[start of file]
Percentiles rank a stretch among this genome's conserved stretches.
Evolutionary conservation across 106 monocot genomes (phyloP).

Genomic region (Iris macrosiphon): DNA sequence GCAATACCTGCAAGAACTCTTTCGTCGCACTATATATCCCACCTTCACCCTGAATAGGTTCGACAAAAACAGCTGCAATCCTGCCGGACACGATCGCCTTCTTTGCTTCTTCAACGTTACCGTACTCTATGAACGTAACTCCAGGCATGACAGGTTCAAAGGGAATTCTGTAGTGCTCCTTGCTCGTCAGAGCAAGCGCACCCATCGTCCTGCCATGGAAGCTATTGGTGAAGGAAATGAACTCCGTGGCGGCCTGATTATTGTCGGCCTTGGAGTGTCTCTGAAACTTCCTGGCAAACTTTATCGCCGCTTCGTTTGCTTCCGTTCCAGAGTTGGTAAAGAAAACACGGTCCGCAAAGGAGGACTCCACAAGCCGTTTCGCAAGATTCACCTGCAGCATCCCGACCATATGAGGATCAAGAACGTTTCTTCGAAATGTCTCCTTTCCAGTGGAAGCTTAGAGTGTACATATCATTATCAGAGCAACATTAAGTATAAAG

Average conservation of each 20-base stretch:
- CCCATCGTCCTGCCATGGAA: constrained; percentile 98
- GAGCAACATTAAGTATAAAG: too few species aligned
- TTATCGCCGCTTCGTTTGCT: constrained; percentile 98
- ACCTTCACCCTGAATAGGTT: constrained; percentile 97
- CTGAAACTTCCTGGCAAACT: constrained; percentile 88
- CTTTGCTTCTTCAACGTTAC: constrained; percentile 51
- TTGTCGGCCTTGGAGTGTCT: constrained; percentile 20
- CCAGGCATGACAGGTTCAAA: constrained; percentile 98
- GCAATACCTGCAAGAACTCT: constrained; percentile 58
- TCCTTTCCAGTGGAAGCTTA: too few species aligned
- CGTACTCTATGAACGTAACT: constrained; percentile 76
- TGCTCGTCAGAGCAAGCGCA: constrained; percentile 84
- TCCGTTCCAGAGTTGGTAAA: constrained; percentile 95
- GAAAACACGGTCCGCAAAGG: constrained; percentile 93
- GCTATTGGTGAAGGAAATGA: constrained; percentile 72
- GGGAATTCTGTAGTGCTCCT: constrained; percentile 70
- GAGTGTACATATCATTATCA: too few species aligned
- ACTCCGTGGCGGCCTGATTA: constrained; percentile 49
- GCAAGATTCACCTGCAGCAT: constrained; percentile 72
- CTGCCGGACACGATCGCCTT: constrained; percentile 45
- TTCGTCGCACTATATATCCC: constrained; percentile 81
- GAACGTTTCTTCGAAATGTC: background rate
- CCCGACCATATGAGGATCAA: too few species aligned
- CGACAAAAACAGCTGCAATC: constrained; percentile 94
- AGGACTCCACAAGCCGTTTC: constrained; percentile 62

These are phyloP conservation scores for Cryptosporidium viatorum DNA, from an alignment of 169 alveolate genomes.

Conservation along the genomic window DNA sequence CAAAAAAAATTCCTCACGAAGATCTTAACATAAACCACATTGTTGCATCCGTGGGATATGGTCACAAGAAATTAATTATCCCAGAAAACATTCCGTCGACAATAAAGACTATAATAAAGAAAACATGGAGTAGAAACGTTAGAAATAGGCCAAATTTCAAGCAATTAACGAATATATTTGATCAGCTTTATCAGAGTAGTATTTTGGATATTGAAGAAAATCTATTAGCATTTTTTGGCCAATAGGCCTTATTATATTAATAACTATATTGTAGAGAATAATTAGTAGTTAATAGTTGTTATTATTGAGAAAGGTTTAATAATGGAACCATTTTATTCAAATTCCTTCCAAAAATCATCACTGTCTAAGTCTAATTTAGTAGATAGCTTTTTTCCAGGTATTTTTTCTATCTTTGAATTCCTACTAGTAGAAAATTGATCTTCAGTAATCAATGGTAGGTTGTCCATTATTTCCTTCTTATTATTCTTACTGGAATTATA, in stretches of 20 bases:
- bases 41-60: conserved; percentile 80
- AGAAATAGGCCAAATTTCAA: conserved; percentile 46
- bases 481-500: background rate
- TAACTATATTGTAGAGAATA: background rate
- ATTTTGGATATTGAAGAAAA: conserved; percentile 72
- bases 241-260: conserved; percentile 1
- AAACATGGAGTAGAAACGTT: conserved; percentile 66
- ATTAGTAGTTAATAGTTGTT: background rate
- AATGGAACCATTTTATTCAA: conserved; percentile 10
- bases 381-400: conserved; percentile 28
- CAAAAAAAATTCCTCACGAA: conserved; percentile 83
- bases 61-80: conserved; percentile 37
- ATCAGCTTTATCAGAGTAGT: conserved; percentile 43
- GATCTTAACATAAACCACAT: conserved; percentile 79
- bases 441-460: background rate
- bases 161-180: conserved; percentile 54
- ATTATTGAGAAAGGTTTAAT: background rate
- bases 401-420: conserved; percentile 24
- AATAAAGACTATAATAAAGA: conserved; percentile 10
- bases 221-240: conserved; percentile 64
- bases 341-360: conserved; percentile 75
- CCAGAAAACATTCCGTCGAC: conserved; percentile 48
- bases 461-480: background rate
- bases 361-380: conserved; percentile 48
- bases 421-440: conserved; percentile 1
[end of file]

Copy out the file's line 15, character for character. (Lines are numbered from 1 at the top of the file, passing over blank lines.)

- CGTACTCTATGAACGTAACT: constrained; percentile 76